The WLC’s community engagement sessions will continue to create an inclusive approach to nation rebuilding, as well as marine and land use planning.
Traditionally, community engagement conversations would occur around the fire or at the longhouse. This is how issues impacting the community would be discussed and plans would be made to make things better.
“The Indian Act continues to disrupt us from our traditional practices and is very divisive. Oftentimes, when we connect, it’s not always in a healthy way. We need to learn how to build trust with each other and gather in a way that creates a safe space for sharing our thoughts openly while respecting the diversity of voices in our community,” Shauna Johnson, the WLC’s Marine Use Planner, reflects.
In her community engagement sessions, Johnson wants to hear your ideas and thoughts, no matter how small or large you think they are: “It’s important that every voice and every idea is heard from all community members. The only way we are going to effect change in our community is to do it together. We each have a role to play in doing this. What is your role in the community? What are your responsibilities as a W̱SÁNEĆ member to participate in making a better future for our people and all our relatives of the land and sea? ” Johnson then examines all responses looking for shared understandings, common threads and patterns. It’s this data that’s used to inform the plans.
“This plan and the community engagement process provides us with concrete steps and a unified direction for how to make decisions for all matters that impact us as W̱SÁNEĆ people. We need to talk about the Douglas Treaty, education, health and economic development. What I really want our W̱SÁNEĆ people to know is that this plan is theirs. It can’t be done without their full participation in community engagement events. We’ve been so conditioned to think our opinions don’t matter, our voices don’t matter. And, so we are often absent from decisions that impact our lives. It’s just another way we’ve been silenced. The community engagement sessions are to break that silence,” Johnson shares.
These community engagement sessions are critical to creating the territory-wide Marine and Land Use Plan (MLUP) for the marine and land environments. A multi-year initiative that began in Oct 2019 and will complete approximately Sept 2022, the MLUP planning process is broken down into 5 phases:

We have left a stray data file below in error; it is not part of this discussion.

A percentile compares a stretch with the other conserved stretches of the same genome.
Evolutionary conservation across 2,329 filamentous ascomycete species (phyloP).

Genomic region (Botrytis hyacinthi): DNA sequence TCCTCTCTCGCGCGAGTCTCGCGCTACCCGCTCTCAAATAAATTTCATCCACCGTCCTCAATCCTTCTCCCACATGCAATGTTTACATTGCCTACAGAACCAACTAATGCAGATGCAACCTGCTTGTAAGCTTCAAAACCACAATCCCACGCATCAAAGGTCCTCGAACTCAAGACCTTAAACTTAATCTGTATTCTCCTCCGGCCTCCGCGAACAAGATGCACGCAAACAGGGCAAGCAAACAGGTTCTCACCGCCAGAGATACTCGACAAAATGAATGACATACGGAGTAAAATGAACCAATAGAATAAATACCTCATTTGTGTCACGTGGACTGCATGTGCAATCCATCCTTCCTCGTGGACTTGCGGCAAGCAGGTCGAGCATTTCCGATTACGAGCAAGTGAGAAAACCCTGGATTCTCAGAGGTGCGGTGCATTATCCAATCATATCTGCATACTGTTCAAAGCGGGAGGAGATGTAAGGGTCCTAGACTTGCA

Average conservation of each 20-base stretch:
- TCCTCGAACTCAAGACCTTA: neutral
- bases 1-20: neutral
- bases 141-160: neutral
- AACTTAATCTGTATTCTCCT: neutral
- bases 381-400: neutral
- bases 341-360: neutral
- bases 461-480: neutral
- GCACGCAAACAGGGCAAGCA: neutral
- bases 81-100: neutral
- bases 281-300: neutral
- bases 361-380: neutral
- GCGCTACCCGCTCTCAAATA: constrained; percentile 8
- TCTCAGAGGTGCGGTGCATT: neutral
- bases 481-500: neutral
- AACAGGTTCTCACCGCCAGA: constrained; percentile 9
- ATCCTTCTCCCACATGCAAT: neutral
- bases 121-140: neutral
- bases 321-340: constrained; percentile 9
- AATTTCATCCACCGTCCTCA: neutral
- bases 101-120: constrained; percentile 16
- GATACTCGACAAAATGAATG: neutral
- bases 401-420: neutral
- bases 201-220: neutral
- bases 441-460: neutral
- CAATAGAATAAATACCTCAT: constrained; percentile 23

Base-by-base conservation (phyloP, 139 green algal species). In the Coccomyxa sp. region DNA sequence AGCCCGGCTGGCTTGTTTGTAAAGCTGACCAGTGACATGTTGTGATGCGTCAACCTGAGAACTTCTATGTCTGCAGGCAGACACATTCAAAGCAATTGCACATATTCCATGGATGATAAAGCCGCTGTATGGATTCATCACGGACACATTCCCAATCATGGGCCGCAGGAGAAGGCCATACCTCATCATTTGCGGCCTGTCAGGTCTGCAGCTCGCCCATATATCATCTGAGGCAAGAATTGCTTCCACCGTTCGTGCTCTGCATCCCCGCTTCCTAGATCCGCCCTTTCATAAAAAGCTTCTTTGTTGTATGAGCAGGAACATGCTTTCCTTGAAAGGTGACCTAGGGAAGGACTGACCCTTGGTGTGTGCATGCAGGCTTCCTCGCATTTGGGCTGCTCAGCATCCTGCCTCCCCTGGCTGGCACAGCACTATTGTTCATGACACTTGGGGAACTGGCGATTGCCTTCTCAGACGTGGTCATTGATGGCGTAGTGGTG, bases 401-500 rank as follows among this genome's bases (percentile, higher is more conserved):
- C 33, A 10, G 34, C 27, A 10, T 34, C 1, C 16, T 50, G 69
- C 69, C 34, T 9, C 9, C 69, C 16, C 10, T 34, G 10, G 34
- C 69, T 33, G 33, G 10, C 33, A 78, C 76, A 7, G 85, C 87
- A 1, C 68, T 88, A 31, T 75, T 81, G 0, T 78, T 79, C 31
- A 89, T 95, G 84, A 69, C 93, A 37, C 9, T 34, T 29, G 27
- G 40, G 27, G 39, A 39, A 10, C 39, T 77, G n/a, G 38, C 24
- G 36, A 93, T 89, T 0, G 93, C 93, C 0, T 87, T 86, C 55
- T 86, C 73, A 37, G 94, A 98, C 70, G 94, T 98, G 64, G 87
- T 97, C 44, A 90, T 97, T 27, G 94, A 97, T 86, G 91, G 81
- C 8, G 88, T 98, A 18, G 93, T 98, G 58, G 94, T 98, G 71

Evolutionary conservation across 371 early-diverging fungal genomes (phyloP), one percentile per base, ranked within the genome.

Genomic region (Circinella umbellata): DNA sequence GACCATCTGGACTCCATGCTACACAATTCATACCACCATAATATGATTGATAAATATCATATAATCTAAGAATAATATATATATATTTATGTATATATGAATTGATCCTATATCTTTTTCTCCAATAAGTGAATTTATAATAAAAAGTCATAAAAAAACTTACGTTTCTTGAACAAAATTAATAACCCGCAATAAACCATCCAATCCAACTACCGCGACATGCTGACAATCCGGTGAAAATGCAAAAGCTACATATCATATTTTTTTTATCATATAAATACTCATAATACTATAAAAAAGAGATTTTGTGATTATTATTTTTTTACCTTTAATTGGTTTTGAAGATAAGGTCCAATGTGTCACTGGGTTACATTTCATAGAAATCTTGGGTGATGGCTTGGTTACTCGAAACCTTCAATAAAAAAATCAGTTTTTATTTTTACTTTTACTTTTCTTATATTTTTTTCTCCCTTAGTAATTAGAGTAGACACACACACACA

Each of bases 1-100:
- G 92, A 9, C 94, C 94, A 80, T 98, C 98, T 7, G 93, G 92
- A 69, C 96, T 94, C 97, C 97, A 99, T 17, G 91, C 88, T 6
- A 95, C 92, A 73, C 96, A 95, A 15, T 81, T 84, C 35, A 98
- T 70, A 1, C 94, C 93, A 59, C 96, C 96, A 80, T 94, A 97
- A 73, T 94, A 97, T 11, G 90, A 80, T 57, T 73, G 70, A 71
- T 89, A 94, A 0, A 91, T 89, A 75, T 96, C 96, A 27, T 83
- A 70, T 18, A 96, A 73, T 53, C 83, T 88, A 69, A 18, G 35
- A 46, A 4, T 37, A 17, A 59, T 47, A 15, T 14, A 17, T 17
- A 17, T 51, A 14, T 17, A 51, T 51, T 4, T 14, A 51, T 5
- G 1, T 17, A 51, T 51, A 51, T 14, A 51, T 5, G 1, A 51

1. Where have we been?
2. Where are we now?
3.Where do we want to go? ← We are here
4. How will we get there?
5. Have we arrived?
The overall project timeline has been slightly adjusted due to COVID – 19: Phase 1 and 2: October 2019 – September 2020 Phase 3 and 4: September 2020 – May 2022 (subject to change based upon engagement progress) Phase 5: June 2022 – August 2022.
The results of the sessions so far can be found in the Blackfish Newsletters, which provide regular updates on the W̱SÁNEĆ Leadership Council Marine and Land Use Plan for the W̱SÁNEĆ Territory.
Eric Pelkey, the WLC Community Engagement Coordinator shares the importance of these sessions, “One of the obstacles we First Nations face is that we were previously called ‘Indian Bands’ which created the artificial division of Tseycum, Tsartlip, and Tsawout. One of our aims is to break down these barriers and unite again as the W̱SÁNEĆ Nation. This division is another one of the diseases the colonizer spread. We are in process of rebuilding the structure of and teaching the people they are all part of this; with one language, one united government.”
In addition to community engagement sessions encouraging dialogue on future plans, the WLC also hosts sessions that are intended to revitalize and reclaim W̱SÁNEĆ culture. The hugely successful Celebration of Culture in December 2020 was the first community engagement session to kick start regular ongoing community engagement sessions. Another example of this type of initiative is the WLC’s support of the W̱SÁNEĆ Tribal Journeys crew, which last took place in the summer of 2019.
Over three weeks of paddling, W̱SÁNEĆ community members followed ancient routes, visiting 19 different Nations through Beecher Bay, Puget Sound, to Tacoma and back. The journey ended in Lummi with over 50 W̱SÁNEĆ community members staying for a week of song, drumming, and stories.
Eric Pelkey, reflecting on the experience, said: “It was the first time in a very long time the W̱SÁNEĆ Nation had come together to participate in Tribal Journeys. Our community members learned how to make our regalia and presented our leaders with the traditional regalia worn when representing the W̱SÁNEĆ nation. It was a historic occasion for W̱SÁNEĆ people, a moment of pride, where we could teach other Nations about W̱SÁNEĆ. It’s an example of what can happen when we come together. Currently, Tseycum, Tsartip and Tsawout are working together, and hopefully, Pauquachin will join us. Community engagement will revive and bring us back together.”
As a part of the Tribal Journeys movement, the WLC will be providing new Tribal Journeys Canoes to encourage increased participation and representation of the W̱SÁNEĆ Nation in Tribal Journeys.
This year’s community engagement sessions will include sessions to inform the community of the work being done, as well as other smaller projects including workshops to help community members get their Possession and Acquisition Licence as a prerequisite for participation in the Fur to Forest Initiative. Other initiatives are being modified to ensure safety during the pandemic.
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